In response to discussion regarding the status of Safety Recommendation A-95-51, to "revise 14 Code of Federal Regulation (CFR) Parts 91, 135, and 121 to require that all occupants be restrained during takeoff, landing, and turbulent conditions, and that all infants and small children be restrained in a manner appropriate to their size," staff has once again reviewed the relevant facts associated with the recommendation and prepared the following summary. The principle argument against requiring child restraints has used statistical and economic models to predict diversion from air to highway travel. Such diversions can result in the additional risk of highway crash injuries and/or fatalities. Rather than evaluating the assumptions and metrics of those arguments, staff chose to take an alternate approach of analyzing data associated with historic instances when diversion from air travel was known to have occurred. Also included is the resulting effect observed in highway travel and associated injuries/fatalities.
The current exemption for children under 2 years of age from the requirements of 14 CFR Parts 91, 135, and 121 for aircraft occupants to be properly restrained during taxi, takeoff, landing, and turbulent conditions was first specified in the revised Federal Aviation Regulations that followed the 1958 establishment of the Federal Aviation Administration (FAA) out of the previous Civil Aeronautics Authority. However, the practice of allowing an "infant" to be held rather than restrained during flight dates to the mid 1920's and the beginning of commercial air travel. The infant exemption from any restraint requirement was initially granted out of practicality, since infants could not be properly restrained in the existing aircraft seats.
Infant and child restraint systems became widely available for use in automobiles during the 1960s and 70s, and by the mid 1980s all U.S. states required young children to be properly restrained in an appropriate child safety seat when traveling in an automobile. In contrast, despite several Safety Board recommendations and ongoing lobbying efforts by concerned organizations including the Association of Flight Attendants and the American Academy of Pediatrics, and the 1998 Advanced Notice of Proposed Rulemaking by the FAA to require child restraints, there is still no requirement that children under 2 be protected by any form of restraint during flight.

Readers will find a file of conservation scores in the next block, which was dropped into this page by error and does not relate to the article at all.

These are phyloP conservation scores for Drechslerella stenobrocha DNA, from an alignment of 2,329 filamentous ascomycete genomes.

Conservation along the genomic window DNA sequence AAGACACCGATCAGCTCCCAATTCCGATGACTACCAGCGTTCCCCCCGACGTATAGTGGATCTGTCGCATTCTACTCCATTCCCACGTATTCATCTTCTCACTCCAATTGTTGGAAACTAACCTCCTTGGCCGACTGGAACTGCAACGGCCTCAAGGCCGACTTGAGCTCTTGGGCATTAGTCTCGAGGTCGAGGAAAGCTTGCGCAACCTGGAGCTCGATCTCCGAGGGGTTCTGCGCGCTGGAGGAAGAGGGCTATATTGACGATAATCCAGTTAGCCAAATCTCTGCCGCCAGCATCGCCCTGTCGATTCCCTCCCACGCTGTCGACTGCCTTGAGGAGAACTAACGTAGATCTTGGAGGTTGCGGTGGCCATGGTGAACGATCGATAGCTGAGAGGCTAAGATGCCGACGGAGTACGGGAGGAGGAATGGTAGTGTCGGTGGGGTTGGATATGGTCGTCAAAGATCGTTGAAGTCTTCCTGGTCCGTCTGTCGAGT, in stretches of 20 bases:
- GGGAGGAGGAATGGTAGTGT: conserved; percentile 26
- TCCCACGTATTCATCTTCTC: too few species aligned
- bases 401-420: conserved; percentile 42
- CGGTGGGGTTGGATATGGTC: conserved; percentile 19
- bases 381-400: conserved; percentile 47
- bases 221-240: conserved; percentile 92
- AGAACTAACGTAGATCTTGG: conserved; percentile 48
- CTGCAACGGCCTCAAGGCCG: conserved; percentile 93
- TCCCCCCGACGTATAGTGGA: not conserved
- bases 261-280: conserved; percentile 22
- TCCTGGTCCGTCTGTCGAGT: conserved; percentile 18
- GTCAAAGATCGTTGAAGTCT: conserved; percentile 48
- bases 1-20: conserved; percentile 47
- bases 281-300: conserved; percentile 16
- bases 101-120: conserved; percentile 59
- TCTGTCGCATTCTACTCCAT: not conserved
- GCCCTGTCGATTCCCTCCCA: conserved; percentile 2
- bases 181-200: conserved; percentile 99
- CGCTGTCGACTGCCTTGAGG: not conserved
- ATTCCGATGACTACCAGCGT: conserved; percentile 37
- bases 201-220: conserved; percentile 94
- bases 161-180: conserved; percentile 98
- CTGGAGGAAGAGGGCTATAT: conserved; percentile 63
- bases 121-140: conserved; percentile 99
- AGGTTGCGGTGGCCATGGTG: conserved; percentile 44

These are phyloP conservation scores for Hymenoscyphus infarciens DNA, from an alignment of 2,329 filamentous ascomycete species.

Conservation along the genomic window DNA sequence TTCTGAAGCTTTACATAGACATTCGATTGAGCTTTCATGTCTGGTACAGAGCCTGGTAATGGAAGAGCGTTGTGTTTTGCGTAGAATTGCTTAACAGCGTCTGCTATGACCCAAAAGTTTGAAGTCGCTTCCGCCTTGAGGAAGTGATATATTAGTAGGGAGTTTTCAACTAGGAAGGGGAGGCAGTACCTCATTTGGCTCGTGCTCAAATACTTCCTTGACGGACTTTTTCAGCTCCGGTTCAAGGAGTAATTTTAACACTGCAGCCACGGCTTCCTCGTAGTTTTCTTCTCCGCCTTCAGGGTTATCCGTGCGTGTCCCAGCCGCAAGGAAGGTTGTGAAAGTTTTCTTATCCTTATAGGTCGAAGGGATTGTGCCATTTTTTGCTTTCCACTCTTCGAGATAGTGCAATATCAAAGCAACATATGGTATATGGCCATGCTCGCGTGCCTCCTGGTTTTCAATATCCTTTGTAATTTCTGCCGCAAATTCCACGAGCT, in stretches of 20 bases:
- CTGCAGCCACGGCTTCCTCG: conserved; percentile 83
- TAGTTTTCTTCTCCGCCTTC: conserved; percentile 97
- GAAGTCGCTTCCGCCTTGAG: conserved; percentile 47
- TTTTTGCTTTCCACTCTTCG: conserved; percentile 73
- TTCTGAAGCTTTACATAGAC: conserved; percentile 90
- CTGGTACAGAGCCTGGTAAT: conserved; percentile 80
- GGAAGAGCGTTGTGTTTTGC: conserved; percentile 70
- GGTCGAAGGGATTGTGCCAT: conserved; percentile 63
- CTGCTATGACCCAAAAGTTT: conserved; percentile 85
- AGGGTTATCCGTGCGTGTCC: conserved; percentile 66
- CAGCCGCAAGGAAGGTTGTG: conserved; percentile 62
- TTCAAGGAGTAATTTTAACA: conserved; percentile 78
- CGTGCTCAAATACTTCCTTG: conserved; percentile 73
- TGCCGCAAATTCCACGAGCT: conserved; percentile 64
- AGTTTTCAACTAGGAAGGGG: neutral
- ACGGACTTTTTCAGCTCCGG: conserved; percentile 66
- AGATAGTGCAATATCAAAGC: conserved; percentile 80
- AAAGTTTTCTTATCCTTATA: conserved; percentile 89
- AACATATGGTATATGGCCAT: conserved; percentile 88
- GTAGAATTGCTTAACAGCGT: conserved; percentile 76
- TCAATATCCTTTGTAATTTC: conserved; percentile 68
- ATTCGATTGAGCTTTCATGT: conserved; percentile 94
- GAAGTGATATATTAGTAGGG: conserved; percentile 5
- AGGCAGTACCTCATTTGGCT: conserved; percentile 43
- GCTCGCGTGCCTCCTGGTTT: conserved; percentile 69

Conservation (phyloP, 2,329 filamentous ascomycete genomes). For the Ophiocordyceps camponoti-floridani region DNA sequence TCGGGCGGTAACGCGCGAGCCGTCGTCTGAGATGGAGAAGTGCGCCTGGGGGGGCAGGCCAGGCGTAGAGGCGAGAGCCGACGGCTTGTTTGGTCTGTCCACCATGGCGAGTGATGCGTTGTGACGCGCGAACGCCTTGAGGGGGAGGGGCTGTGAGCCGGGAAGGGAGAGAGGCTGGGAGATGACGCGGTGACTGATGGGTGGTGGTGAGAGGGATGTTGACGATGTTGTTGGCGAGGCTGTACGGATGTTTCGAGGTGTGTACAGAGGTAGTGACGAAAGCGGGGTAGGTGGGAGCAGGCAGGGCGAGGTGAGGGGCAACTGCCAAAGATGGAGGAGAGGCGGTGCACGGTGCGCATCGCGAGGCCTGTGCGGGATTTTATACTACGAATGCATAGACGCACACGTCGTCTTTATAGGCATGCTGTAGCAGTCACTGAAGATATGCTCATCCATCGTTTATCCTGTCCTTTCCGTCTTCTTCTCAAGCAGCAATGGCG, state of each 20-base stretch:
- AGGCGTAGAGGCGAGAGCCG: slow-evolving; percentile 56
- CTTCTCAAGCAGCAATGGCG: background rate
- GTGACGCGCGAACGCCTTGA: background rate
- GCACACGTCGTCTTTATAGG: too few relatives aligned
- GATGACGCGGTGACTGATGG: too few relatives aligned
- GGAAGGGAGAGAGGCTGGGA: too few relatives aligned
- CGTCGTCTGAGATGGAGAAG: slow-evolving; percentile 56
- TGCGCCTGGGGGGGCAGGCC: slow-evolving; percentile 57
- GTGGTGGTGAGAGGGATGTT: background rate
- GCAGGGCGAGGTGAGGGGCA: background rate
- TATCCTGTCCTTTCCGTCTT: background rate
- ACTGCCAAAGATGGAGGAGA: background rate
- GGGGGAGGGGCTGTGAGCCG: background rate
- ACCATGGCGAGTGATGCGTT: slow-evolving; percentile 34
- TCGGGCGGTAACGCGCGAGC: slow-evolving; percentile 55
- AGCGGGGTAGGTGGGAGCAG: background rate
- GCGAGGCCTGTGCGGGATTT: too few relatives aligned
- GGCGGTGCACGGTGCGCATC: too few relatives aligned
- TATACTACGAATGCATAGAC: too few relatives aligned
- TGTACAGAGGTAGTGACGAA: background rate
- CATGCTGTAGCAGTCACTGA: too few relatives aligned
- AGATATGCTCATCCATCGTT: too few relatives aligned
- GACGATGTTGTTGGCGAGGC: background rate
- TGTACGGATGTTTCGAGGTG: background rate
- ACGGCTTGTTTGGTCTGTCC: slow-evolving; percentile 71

Contrary to the arguments that have been raised in opposition to a CRS requirement, staff does not believe that such a requirement would result in an unreasonable burden on passengers or air carriers. Previous problems of child restraint availability have now been solved with dual certification standards for both road vehicles and aircraft, and dually certified CRSs are now widely available.
The FAA has further argued that the cost for implementing such a requirement ultimately does not justify the potential benefits. Not only does staff disagree with this argument based on the statistical problems associated with making predictions based on small numbers, but also because it is contrary to all reasonable safety practices. Because laboratory and real-world accident data have shown that lap-held children cannot be adequately protected, the age of the passenger becomes arbitrary. Choosing to continue to exempt children under 2 from an adequate restraint requirement is then no different from granting a similar exemption for any other segment of the passenger population. Although ludicrous, exempting children under 2 is not functionally different from exempting passengers over 80 from a restraint requirement. Further, passengers are now required to securely stow all carry-on baggage during takeoff and landing because of the potential risk of injury to other passengers in the event of an unexpected hazard encounter. However, the same passengers are permitted to hold a child of equal size and weight in their lap. When children under 2 are not required to be restrained for their own safety, the safety of their fellow passengers also becomes an issue.
After considerable analysis of real-world air and road vehicle data, staff has found that in extreme cases, diversion from air travel may result in increased risk of fatality or injury for some specific vehicle, trip, and driver types, but this accident risk is not evenly distributed and no evidence was found to suggest an increased risk for children under 5 years old. In total, there does not appear to be a clearly defined relationship between diversion from air travel and highway accidents or injury. In fact, despite the acknowledged difference in relative risk between road and commercial airline travel in the United States, and the largest diversion from air travel in U.S. history during recent years, road fatalities and injuries for children under 5 years old have continued to decrease.